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Thread: Tube straightener - GIF

  1. #1
    Jon
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    About $90 (US) each for one size tubing - 3/16, 1/4, 3/8, 1/2 inch

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    Quote Originally Posted by Karl_H View Post
    About $90 (US) each for one size tubing - 3/16, 1/4, 3/8, 1/2 inch
    will also work harden and stiffen the soft copper tubing
    Never try to tell me it can't be done
    When I have to paint I use http://kbs.justoldtrucks.com/

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    If I'll ever need one of these, I finally found some use for the roller bearings (608 2RS)
    salvaged from 2 unused pairs of kiddie inlines I scored for 10 bucks at a flea market.
    Just drilling some pieces of leftover angle iron, add the salvaged M8 fasteners and I'm all set...

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    A simple and useful little tool.

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    nova_robotics's Tools
    Quote Originally Posted by Karl_H View Post
    About $90 (US) each for one size tubing - 3/16, 1/4, 3/8, 1/2 inch
    Seems like a thing that should be easily adjustable for at least a small range of tubing sizes.

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    Supporting Member Frank S's Avatar
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    Quote Originally Posted by nova_robotics View Post
    Seems like a thing that should be easily adjustable for at least a small range of tubing sizes.
    The tubes need to fit quite close to the radius of the tubing other wise the tubing will be deformed and may come out almost square
    Never try to tell me it can't be done
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    Quote Originally Posted by Frank S View Post
    The tubes need to fit quite close to the radius of the tubing other wise the tubing will be deformed and may come out almost square
    Nope. Works fine.



    If it were collapsing the tube you wouldn't be able to slide it by hand.

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    Supporting Member Frank S's Avatar
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    Quote Originally Posted by nova_robotics View Post
    Nope. Works fine.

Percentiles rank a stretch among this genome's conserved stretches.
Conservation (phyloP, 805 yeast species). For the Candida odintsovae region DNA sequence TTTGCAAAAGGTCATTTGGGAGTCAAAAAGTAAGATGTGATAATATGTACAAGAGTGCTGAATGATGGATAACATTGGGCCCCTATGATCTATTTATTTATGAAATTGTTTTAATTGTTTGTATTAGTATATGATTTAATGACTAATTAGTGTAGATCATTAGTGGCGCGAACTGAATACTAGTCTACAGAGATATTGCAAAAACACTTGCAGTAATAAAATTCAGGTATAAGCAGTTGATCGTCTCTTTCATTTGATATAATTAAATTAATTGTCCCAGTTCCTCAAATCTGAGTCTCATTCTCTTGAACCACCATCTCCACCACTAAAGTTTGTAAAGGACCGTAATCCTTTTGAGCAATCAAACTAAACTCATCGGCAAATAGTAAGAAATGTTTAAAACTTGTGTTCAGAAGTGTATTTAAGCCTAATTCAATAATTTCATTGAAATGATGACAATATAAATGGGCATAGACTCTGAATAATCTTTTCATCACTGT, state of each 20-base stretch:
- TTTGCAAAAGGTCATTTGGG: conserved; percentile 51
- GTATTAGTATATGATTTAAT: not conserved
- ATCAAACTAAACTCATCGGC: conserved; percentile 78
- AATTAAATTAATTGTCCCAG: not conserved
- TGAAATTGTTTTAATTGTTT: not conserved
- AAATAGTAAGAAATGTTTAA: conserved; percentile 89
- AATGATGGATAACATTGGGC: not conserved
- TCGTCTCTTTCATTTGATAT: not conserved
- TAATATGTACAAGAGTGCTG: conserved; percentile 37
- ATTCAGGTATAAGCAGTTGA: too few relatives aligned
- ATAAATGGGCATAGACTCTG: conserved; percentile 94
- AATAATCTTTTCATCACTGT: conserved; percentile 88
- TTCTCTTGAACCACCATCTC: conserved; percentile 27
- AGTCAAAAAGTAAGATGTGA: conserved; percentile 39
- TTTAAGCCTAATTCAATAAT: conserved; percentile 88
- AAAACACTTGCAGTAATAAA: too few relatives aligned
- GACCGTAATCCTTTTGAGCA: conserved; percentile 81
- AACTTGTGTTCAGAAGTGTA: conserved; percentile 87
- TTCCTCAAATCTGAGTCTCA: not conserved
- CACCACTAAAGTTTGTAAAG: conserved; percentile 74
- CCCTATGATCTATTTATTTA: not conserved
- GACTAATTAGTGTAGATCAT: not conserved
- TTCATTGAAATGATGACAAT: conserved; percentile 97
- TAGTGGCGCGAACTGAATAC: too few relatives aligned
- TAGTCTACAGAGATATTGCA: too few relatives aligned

If it were collapsing the tube you wouldn't be able to slide it by hand.
    I think you will find that in trying to straighten refrigeration copper you will want the radius to be close to matching, might get away with 1 size smaller tubing if you are careful. The whole point of straightening is not as much to make the length appear perfectly straight as it is to make the tube cylindrical again. Making them straight appeases the inspectors making it round insures good sweat connections easier and faster to cut with tubing cutters as well. I have seen coils of 3/4 & 1" copper that were flattened so much when coiled that inspectors would reject the whole coil if not for a device to make the tubing cylindrical again as it was de-coiled.
    many HVAC guys have a powered machine to do this with drop in cassettes for each size of tubing. Plus having one for each size has another advantage there is no need to adjust the roller centerline for different sized tubing.
    True enough an auto mechanic might only have a couple of sized straighteners for steel lines such as brake and fuel lines 1 for 3/16, 1/4,&5/16" and one for 3/8, 7/16, & 1/2" He might even use the same devices for running copper air lines in the cases of restoring antique trucks but he would also need 1 more to fit the 5/8 &3/4" air lines in that case. It wont matter if the copper is not absolutely perfectly cylindrical as his fittings will be flared connections anyway.



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    Never try to tell me it can't be done
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